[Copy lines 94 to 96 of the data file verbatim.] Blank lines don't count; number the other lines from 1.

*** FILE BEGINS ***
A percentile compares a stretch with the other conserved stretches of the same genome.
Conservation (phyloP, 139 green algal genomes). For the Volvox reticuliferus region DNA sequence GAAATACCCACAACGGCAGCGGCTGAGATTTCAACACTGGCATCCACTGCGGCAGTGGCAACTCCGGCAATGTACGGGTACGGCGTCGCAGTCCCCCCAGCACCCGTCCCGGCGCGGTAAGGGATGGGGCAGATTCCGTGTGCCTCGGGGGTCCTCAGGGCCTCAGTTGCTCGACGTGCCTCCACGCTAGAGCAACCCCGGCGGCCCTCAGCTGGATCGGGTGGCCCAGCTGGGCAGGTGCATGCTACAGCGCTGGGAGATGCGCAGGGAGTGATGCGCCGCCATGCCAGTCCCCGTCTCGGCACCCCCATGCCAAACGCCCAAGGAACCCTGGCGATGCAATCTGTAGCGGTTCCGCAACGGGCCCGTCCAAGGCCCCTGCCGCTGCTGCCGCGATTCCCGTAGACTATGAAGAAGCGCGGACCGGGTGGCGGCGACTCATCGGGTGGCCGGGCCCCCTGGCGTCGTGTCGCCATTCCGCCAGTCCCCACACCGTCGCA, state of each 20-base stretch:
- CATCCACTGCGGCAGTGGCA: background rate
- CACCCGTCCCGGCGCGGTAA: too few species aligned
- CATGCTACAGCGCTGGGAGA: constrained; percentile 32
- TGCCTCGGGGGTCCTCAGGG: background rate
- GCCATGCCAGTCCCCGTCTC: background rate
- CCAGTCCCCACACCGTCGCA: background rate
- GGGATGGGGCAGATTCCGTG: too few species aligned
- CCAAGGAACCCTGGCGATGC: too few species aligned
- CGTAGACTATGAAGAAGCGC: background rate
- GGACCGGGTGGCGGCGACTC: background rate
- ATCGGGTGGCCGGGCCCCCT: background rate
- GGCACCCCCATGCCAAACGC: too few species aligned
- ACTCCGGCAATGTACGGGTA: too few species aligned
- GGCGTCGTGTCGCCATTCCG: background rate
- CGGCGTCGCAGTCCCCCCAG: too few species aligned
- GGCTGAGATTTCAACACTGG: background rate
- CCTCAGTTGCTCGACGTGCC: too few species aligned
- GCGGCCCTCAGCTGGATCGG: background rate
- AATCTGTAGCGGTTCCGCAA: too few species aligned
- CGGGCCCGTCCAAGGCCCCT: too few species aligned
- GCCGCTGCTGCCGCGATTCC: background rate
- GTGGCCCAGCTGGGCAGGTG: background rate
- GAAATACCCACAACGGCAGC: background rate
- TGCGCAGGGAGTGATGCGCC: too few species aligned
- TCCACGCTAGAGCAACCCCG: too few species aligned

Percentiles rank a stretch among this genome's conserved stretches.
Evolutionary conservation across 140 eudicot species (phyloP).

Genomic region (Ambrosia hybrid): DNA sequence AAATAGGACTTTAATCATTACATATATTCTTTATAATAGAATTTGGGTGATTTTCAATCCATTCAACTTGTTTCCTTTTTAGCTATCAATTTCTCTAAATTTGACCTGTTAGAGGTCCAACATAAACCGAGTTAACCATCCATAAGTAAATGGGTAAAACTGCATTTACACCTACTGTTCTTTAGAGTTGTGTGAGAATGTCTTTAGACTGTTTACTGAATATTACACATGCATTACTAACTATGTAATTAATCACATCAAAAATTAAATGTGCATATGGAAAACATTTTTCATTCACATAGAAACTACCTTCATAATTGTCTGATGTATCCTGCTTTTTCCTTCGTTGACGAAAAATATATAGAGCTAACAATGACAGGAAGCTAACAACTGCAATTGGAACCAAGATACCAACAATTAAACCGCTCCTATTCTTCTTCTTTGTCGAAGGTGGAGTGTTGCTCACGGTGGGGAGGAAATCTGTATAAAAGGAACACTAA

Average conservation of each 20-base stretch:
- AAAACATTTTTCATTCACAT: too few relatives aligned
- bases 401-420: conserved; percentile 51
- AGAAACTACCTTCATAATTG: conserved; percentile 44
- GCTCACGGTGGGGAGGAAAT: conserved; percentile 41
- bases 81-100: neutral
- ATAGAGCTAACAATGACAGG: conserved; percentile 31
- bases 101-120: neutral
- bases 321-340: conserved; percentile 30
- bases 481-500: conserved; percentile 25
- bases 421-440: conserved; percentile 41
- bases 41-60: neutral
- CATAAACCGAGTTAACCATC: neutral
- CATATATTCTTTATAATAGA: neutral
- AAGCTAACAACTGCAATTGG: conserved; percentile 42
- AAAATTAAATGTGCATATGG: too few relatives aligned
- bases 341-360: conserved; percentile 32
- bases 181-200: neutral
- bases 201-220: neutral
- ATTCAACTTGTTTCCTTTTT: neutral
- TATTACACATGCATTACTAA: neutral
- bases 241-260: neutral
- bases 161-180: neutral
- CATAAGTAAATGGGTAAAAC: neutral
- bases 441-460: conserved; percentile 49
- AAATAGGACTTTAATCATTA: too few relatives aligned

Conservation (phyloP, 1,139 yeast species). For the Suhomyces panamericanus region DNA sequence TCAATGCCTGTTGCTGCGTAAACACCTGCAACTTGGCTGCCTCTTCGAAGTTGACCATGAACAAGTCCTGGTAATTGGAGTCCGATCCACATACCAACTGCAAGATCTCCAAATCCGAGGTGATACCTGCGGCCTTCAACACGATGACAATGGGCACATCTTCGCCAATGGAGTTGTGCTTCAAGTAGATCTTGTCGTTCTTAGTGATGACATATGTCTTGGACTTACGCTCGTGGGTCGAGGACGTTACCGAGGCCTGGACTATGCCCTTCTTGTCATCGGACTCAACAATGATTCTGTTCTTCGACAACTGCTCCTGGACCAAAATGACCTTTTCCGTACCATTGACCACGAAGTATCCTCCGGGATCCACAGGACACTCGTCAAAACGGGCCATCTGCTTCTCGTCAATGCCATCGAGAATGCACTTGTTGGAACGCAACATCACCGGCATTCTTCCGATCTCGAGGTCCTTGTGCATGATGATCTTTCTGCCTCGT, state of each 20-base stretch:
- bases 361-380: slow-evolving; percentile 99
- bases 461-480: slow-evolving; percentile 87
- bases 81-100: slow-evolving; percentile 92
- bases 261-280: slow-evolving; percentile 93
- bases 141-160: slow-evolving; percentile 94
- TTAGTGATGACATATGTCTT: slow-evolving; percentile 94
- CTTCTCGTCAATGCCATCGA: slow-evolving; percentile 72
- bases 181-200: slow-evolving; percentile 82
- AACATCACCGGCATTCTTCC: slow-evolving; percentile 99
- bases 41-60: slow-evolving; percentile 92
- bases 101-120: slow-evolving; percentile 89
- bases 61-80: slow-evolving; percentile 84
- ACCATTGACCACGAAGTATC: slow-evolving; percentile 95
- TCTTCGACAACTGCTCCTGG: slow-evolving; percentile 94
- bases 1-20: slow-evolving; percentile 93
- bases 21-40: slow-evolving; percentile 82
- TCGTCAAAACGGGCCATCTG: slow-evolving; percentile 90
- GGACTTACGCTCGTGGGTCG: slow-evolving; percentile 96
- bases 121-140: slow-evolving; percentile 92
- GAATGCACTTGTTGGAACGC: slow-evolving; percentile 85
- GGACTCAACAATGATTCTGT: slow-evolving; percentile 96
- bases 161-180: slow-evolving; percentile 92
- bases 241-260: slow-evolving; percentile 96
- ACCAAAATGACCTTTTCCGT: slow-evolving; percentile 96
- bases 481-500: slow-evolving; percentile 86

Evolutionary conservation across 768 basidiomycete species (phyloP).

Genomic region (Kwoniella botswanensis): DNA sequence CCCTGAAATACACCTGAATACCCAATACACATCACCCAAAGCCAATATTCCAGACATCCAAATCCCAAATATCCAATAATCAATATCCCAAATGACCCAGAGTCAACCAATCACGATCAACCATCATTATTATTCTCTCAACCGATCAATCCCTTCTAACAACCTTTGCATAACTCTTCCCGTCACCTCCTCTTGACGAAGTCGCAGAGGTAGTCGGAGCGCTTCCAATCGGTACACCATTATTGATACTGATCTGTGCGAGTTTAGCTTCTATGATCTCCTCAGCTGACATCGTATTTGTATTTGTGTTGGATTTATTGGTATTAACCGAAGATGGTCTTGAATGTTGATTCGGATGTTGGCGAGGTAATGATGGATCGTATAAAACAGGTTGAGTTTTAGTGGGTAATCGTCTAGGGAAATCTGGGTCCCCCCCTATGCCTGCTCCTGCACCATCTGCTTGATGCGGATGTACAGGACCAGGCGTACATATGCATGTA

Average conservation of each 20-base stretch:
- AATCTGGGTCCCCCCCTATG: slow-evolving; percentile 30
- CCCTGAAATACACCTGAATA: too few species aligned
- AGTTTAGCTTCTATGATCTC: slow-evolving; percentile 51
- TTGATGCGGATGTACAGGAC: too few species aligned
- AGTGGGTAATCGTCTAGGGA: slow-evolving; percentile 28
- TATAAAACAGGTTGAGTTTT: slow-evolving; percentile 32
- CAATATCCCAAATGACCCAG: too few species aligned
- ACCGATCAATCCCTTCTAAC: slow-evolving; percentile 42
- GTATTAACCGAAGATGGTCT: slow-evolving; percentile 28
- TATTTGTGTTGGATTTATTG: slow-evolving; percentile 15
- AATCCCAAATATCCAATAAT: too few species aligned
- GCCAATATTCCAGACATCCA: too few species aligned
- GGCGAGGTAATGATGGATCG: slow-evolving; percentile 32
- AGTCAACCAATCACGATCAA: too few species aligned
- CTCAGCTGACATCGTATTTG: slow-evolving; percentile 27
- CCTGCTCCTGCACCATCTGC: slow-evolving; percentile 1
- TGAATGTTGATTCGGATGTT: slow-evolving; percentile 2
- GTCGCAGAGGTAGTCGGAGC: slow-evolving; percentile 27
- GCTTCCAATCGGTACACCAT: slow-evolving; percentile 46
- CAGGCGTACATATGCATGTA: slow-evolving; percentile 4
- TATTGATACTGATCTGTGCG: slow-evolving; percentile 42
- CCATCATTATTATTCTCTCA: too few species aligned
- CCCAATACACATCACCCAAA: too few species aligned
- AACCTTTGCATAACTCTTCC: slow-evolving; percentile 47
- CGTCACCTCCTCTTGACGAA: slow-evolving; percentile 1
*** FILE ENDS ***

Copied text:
- GTATTAACCGAAGATGGTCT: slow-evolving; percentile 28
- TATTTGTGTTGGATTTATTG: slow-evolving; percentile 15
- AATCCCAAATATCCAATAAT: too few species aligned